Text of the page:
In court, the Banabans are seeking an accounting of all the past royalties which have been used to maintain the Gilbert and Ellice Colony, plus compensation for promises made and allegedly broken that this land would be restored and food-growing trees planted as mining moved on.

    The only replanting visible, is an occasional coconut palm, stunted and inaccessible. Most of the old trees have fallen to the bulldozers.

    Maybe we have ill-feelings against those people who make the laws and who make the rules, but not say against the Australian farmers or the New Zealand farmers who are ignorant of what is going on. But the people who are in control of the things, I think yes, we do felt that they should straighten out what the - what the wrongs they have done to our people. And as I said also, not that we are prepared not to look back, but to look forward provided they give us now what is left of Ocean Island, we are prepared to forget the past.

    Do you think when the miners have gone, there'll be any of the Island left at all that your people can live on?
    Yes. There is about a hundred acres of unleased land on Ocean at the moment, and part of its is where the new settlers are settling down. And, so we still have unmined land there for settlement.

    It is good, the old man says, to work the soil of the homeland. But the Banabans have shown little enthusiasm to work the far more fertile soil of their adopted island, Rambi. There, they prefer to buy their needs at a trade store. And it's going to be a long time here, on Banaba before even a few people can be self supporting.

    The coconuts are planted in the old way, to point to the rising sun. That's for fertility. And the trees may need all the magic they can get for it seems nature has been affronted and won't be helping very much.

    If he looks after the pawpaw tree and if the right weather comes, and that means rain he'll start getting fruit off this in six or seven months. This one will take longer. In this case the coconut, six or seven years. Again, if the rain comes.

    One extraordinary effect of mining on this Island has been to change the climate of the Island. What happens is that, day after day here, at the time of year when rain should come, the clouds come across the sea towards Ocean Island, Banaba, they get over the Island and they part. The water falls into the sea on this side, into the sea on this side, and no rain falls on the Island. The reason? the theory is this: This Island has been left by phosphate mining so bare that it provides a constant up-draft of warm air; the clouds striking this warm air are split apart by it. The rain is wasted, and the Island's dry. Mining has changed the climate of this Island.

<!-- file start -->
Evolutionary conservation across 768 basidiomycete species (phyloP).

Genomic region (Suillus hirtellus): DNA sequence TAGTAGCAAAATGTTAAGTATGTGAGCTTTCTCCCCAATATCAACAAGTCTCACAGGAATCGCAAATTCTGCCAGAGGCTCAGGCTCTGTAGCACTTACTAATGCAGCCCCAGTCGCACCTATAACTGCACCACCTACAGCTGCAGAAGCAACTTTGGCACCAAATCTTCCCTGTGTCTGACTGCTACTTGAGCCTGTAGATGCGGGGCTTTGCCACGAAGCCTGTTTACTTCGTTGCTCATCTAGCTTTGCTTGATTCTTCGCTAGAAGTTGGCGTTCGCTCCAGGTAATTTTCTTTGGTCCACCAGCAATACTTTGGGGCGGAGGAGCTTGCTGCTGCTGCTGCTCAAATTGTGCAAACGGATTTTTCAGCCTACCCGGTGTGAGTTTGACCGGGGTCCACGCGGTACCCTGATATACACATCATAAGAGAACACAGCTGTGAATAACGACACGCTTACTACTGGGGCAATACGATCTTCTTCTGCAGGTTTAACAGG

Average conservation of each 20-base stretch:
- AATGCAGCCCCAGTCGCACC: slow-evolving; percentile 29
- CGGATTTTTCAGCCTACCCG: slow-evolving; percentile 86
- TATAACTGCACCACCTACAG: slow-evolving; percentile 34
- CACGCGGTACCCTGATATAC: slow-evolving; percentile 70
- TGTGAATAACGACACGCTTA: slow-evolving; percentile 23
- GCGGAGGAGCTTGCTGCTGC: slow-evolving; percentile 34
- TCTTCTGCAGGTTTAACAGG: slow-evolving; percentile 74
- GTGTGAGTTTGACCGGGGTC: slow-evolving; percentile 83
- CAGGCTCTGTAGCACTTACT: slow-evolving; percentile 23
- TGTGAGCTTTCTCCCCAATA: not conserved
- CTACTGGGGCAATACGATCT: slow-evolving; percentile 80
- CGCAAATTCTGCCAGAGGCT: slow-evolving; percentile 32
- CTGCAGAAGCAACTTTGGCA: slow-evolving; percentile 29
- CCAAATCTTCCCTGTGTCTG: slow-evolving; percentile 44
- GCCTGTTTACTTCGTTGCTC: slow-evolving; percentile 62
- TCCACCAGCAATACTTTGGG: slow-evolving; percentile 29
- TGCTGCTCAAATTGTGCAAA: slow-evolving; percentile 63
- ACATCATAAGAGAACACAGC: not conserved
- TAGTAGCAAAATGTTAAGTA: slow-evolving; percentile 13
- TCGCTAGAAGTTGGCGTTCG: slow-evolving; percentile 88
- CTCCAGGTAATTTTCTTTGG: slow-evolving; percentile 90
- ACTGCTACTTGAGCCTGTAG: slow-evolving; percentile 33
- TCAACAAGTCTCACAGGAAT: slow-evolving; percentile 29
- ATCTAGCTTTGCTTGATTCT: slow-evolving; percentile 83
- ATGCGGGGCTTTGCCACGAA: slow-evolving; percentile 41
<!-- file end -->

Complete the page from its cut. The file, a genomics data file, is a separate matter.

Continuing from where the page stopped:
First, the miners doze down the trees - this area was once the Island's most productive plantation. Then they rip off the top soil, and when the blade strikes phosphate, the mining starts. In a week, this area will be devastated.

    Now in the direct path of the miners, the Island golf course. Here, too, only coral pinnacles will be left.

    Life's been good, on Ocean Island, for the whites who've worked there. It's had to be made good. The place is constantly hot, generally dry, and the isolation is something you can feel.

    It's been a good life, too, for the families from the Gilbert and Ellice Colony. They make up the labour force, and when they're not working, they're fishing the blue depths off the reef, catching the enormous tuna that feed a hundred feet down.

    Next year, the Gilbert end Ellice Colony will split up, the richer Ellices going off to independence. The Banabans want their independence before them. They fear that their land rights, what remain of them, granted by the British, might not survive a Gilbertese take-over.

    Once, the British ruled their western Pacific colony from this building. It was Government House, on Ocean Island, and had its place in the grand design of empire. The Japanese ended that, when they came calling in aeroplanes one morning in 1942.

    After the war, the administration was re-established or Tarawa, to the east. Now, the pawpaws grow in the reception hall.

    Both the British administration and the emerging local politicians of the Gilbert Islands want to keep Banaba under their wings. So the Banabans have asked the United Nations to support their independence claim. They are different, they say, from the Gilbertese. They didn't ask to be included in the colony, nor were they wanted until their phosphate was found. And after that, Pax Britannica, to the Banabans, meant only a licence for exploitation.

    Five rolling days out of Fiji, the Banaban ship Ai Sokula is back at Ocean Island. Aboard, the second contingent of re-settlers from Rambi Island, and a party of entertainers to re-assure the original settlement group that they've not been forgotten.

    As the settlers come ashore, yet another 15-thousand tons of their island is being loaded on to a phosphate ship.

    The Banaban's right to re-occupy their island is undisputed. But their plans for what to do with it are indefinite, even confused.

    Stripped of its phosphate, it is a poor, water-short island, with no potential to be anything. Its immeasurable value is to its people, an emotional value almost unknown in western minds which see land as a commodity to be bought and sold.

    We are prepared not to look back, but to look forward, provided they give us now what is left of Ocean Island, we are prepared to forget the past. Whether you can survive on the situation or not, it's something we own, we're very proud of, even if nothing left on Ocean island but pinnacles, we still want it.

    Because legal proceedings are before a British court, the British Phosphate Commissioners, headquartered in Melbourne, have declined to discuss the Commissioners' role in the story of Ocean Island.

    That report was prepared by Jim Downes. We'll be back at the same time next week. Till then, from Four Corners, goodnight.